9. Barber BJ (2004) Neoplastic diseases of commercially important marine bivalves. Aquat Living Resour 17:449–466CrossRefGoogle Scholar
  10. Barber BJ, MacCallum GS, Robinson SMC, McGladdery SE (2002) Occurrence and lack of transmissibility of gonadal neoplasia in softshell clams, Mya arenaria, in Maine (USA) and Atlantic Canada. Aquat Living Resour 15:319–326CrossRefGoogle Scholar
  11. Barja G (2002) Rate of generation of oxidative stress-related damage and animal longevity. Free Radic Biol Med 33:1167–1172PubMedCrossRefGoogle Scholar
  12. Bauer G (1992) Variation in life span and size of the freshwater pearl mussel. J Anim Ecol 61:425–436CrossRefGoogle Scholar
  13. Bergman MJN, Fonds M, Hup M, Lewis W, Van der Puyl A, Sanl A, den Uyl D (1990) Direct effect of beam trawl fishing on benthic fauna in the North Sea—a pilot study. Netherlands Inst Sea Res Rep 8:33–57Google Scholar
  14. Bert TM, Hesselman DM, Arnold WS, Moore WS, Cruz-Lopez H, Marelli DC (1993) High frequency of gonadal neoplasia in a hard clam (Mercenaria spp.) hybrid zone. Mar Biol 117:97–104CrossRefGoogle Scholar
  15. Bluhm BA, Brey T (2001) Age determination in the Antartic shrimp Notocrangon antarcticus (Crustacea: Decapoda), using the autofluorescent pigment lipofuscin. Mar Biol 138:247–257CrossRefGoogle Scholar
  16. Boore JL, Medina M, Rosenberg LA (2004) Complete sequences of the highly re-arranged molluscan mitochondrial genomes of the scaphopod Graptacme eborea and the bivalve Mytilus edulis. Mol Biol Evol 21(8):1492–1503PubMedCrossRefGoogle Scholar
  17. Breton S, Burger G, Stewart DT, Blier PU (2006) Comparative analysis of gender-associated complete mitochondrial genomes in marine mussels (Mytilus spp.). Genetics 172(2):1107–1119PubMedCrossRefGoogle Scholar
  18. Brey T, Arntz WE, Pauly D, Rumohr H (1990) Arctica (Cyprina) islandica in Kiel Bay (western Baltic): growth, production and ecological significance. J Exp Mar Biol Ecol 136:217–235CrossRefGoogle Scholar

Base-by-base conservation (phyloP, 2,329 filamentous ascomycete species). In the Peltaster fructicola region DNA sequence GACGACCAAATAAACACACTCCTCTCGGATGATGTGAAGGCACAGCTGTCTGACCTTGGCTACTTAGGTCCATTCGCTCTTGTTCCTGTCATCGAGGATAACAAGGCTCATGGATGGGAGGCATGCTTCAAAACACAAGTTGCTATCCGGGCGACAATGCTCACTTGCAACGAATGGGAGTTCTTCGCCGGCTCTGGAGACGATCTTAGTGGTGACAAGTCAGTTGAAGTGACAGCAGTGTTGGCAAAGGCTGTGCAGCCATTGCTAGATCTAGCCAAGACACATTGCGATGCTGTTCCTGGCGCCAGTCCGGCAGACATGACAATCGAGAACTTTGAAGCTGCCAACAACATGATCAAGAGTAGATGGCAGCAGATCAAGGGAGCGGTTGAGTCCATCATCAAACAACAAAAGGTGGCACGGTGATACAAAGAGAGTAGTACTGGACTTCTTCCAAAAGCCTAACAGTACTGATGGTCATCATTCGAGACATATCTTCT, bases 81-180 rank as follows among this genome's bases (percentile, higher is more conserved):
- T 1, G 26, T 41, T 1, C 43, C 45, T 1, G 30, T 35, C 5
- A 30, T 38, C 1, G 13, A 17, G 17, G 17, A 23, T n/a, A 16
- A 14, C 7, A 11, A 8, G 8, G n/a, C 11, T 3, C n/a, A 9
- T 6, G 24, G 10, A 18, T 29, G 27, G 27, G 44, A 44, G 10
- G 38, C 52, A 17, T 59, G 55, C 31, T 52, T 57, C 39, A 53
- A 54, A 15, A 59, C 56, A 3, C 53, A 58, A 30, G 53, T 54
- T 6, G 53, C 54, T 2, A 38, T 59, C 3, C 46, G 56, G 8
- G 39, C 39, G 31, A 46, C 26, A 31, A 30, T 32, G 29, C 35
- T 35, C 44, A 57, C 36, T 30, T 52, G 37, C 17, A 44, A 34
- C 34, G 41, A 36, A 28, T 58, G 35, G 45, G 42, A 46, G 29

19. Brousseau DJ (1987) Seasonal aspects of sarcomatous neoplasia in Mya arenaria (soft-shell clam) from Long Island Sound. J Invertebr Pathol 50:269–276PubMedCrossRefGoogle Scholar
  20. Brown RS, O’Toole CJ (1978) Histochemical analyses of pigment accumulations in Mercenaria mercenaria L. and Mya arenaria L. Proc Natl Shellfish Ass Md 68:75–76Google Scholar
  21. Browne RA, Russel-Hunter WD (1978) Reproductive effort in molluscs. Oecologia 37:23–27CrossRefGoogle Scholar
  22. Brunk UT, Terman A (2002) The mitochondrial-lysosomal axis theory of ageing: accumulation of damaged mitochondria as a result of imperfect autophagocytosis. Eur J Biochem 269:1996–2002PubMedCrossRefGoogle Scholar
  23. Buffenstein R (2005) The Naked Mole-Rat: a new long-living model for human ageing research. J Gerontol 60A(11):1369–1377Google Scholar
  24. Byrne PA, O’Halloran J (2001) The role of bivalve molluscs as tools in estuarine sediment toxicity testing: a review. Hydrobiologia 465(1–3):209–217CrossRefGoogle Scholar
  25. Chow DK, Glenn CF, Johnston JL (2006) Sarcopenia in the Caenorhabditis elegans pharynx correlates with muscle contraction rate over lifespan. Exp Gerontol 41:252–260PubMedCrossRefGoogle Scholar